Cupertino to Hold “Bike Boulevard” Workshops

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The City of Cupertino is best known as the corporate headquarters of a boutique hardware developer called Apple. But if the city moves forward with a plan to add seven “bicycle boulevards” to its bike network, it could also become one of the more bike friendly cities in Silicon Valley.

Cupertino will hold a series of workshops tomorrow to inform and solicit feedback from the general public for its proposed network of bicycle boulevards. For more information about the meetings, click here to visit the project’s webpage and follow the link to download the flyer pictured at the top of the article. The flyer explains what time the various workshops begin for each of the boulevards

An article in the San Jose Mercury-News previewing the meetings notes that many of the boulevards will be on streets that connect with schools, providing safe routes for children. As with most bike boulevards, there aren’t plans to add bicycle lanes. Instead, the city is planning from a buffet of options for traffic calming including traffic circles, speed bumps, curb bulb-outs, and parking aprons.

Once this weekend’s meetings are over, the city will decide which boulevards to focus on first. “The next steps will depend on the feedback we receive; if we need to make substantial changes based upon the public input, we will regroup and hold a second public workshop to present the updated plans,” explained Jennifer Chu, an associate engineer with the city. “If the proposals are well-received, we will proceed towards construction.”

Of course, too many plans go through a public process but are never built do to a lack of money. However, in this case the city is ready. Chu promises the city has set aside funds so that once the plan is approved, it can move quickly to implementation.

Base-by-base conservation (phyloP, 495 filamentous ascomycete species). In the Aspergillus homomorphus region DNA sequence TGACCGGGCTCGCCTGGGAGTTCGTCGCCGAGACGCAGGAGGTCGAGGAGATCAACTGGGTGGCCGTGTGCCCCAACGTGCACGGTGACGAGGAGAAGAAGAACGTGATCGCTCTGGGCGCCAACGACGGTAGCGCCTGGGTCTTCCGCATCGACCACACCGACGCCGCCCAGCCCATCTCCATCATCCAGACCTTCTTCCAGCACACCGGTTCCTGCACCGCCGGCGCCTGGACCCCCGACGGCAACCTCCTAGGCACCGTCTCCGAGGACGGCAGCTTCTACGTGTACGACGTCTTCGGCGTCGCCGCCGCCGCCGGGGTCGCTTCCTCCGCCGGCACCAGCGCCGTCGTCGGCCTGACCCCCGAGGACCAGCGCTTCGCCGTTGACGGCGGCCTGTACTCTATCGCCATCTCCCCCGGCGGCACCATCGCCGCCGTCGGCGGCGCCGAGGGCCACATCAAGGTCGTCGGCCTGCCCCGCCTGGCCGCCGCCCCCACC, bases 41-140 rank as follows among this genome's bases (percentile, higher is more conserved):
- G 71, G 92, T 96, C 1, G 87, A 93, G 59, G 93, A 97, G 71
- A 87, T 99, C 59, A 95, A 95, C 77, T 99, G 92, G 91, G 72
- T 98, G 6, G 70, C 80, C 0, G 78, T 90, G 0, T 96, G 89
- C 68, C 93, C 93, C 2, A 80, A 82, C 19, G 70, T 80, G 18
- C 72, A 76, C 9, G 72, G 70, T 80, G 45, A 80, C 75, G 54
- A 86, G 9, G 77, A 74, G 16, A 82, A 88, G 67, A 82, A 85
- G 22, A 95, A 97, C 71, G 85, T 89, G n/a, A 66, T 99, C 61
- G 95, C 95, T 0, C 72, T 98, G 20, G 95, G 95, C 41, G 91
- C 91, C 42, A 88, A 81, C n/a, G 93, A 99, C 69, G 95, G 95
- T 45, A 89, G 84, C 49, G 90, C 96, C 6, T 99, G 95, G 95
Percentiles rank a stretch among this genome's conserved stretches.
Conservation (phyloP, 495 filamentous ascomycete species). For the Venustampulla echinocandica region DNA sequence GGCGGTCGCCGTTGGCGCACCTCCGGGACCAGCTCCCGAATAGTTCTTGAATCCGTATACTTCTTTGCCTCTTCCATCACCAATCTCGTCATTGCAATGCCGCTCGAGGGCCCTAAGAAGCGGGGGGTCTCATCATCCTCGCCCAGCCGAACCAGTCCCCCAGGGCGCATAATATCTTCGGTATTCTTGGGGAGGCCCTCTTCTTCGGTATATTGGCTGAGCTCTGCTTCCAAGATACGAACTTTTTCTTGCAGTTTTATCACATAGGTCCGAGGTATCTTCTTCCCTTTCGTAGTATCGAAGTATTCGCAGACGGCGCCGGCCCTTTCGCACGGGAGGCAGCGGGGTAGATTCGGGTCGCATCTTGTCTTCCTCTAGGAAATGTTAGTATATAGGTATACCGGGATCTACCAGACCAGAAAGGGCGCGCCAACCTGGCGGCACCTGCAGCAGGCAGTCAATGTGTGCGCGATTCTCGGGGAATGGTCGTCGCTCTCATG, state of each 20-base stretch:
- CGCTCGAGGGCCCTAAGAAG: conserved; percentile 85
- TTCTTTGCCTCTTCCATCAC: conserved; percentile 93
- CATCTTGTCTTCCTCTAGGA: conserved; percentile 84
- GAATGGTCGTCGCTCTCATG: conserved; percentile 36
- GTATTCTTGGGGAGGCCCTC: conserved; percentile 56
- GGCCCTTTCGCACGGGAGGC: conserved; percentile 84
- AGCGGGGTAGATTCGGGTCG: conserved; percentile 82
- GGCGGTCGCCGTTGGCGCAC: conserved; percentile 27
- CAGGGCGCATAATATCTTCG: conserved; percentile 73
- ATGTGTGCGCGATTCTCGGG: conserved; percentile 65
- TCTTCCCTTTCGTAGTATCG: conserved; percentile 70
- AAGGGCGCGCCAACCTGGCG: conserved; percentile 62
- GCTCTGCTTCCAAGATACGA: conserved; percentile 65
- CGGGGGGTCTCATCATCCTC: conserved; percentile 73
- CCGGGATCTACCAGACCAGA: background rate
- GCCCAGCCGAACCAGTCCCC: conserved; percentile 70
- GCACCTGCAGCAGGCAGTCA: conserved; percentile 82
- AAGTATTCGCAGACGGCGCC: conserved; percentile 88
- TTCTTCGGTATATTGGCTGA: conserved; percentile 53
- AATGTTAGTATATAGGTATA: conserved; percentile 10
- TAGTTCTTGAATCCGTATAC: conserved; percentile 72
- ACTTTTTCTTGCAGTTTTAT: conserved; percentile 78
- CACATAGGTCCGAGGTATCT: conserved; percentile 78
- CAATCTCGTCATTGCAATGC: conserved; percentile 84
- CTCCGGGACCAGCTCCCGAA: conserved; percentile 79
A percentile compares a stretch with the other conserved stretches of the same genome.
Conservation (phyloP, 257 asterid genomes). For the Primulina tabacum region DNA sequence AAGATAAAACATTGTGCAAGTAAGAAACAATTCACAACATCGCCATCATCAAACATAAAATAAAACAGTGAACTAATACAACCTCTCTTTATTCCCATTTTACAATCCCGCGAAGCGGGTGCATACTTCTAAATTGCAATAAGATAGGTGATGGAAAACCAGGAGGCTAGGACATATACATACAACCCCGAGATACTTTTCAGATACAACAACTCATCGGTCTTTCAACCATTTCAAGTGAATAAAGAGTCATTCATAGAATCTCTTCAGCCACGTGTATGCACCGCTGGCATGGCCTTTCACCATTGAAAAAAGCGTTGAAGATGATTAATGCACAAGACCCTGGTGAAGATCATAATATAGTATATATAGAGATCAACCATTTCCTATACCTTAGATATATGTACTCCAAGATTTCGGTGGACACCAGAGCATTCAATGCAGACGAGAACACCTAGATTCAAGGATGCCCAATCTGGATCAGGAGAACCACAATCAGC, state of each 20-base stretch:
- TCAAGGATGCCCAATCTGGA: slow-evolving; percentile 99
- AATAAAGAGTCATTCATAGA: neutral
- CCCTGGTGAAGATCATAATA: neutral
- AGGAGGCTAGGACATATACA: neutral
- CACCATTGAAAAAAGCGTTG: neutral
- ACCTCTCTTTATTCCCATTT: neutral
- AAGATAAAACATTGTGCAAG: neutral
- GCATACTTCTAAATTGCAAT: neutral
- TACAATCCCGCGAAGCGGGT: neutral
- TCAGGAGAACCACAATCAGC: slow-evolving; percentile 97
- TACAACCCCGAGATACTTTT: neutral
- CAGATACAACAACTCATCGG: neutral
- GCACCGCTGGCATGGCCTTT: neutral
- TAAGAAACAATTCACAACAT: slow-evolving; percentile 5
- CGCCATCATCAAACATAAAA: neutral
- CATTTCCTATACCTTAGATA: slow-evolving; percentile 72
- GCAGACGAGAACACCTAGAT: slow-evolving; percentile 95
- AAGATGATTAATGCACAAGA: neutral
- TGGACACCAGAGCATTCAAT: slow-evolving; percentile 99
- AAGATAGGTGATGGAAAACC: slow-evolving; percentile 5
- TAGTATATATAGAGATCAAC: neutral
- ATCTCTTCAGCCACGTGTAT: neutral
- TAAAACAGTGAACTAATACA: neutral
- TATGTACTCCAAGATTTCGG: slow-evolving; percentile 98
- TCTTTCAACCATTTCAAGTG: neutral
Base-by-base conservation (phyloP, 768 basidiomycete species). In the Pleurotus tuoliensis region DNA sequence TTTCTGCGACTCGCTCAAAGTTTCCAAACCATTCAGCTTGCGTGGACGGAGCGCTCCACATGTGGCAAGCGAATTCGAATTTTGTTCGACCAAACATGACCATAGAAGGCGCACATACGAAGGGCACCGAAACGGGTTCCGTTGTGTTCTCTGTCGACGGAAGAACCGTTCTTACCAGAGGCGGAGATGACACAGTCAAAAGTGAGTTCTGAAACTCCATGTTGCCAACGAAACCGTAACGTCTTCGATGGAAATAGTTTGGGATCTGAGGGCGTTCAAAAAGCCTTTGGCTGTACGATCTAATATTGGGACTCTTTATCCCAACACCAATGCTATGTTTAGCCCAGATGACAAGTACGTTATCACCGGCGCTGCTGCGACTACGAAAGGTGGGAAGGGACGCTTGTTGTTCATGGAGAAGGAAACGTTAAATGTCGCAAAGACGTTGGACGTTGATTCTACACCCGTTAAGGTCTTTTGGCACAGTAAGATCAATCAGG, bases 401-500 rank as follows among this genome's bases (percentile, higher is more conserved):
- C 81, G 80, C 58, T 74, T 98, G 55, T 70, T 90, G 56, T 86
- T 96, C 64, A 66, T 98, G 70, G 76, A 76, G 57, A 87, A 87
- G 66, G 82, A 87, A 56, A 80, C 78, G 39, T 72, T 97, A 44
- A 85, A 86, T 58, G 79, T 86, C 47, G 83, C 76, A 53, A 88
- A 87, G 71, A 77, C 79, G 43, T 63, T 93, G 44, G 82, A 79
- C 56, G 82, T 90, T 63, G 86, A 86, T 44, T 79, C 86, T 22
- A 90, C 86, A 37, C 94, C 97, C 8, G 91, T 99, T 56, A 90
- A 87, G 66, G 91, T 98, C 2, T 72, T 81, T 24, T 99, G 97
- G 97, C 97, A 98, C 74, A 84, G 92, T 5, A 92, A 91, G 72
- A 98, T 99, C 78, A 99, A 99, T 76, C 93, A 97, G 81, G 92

• John French

    The streets in question look like mostly quiet residential streets which are already pretty nice to ride on, but aren’t on a direct route from anywhere to anywhere. If you’re actually trying to get somewhere by bike in Cupertino you’re either going to get lost in a maze of intentionally-labyrinthine cul-de-sacs, or end up on one of the arterials like Stevens Creek or De Anza. These have “bike lanes” which are about 3′ wide, half-paved and half-gutter, and have no buffer at all between you and 6 lanes of distracted motorists going 50mph.

    Those arterial roads also have wide, tree-lined medians separating the two directions of motor traffic, and no street parking. Moving those planted medians from the center of the road, to between the bike lane and the traffic lanes, would create a useful network of beautiful bicycle highways.

    Improving a few disconnected segments of the residential streets won’t do much to improve biking in Cupertino.


An example from a nearby intersection of the type of flashing light that Berkeley wants to install at Dwight and California--except that it means cyclist will still have no legal right of way. Photo: Streetsblog/Rudick

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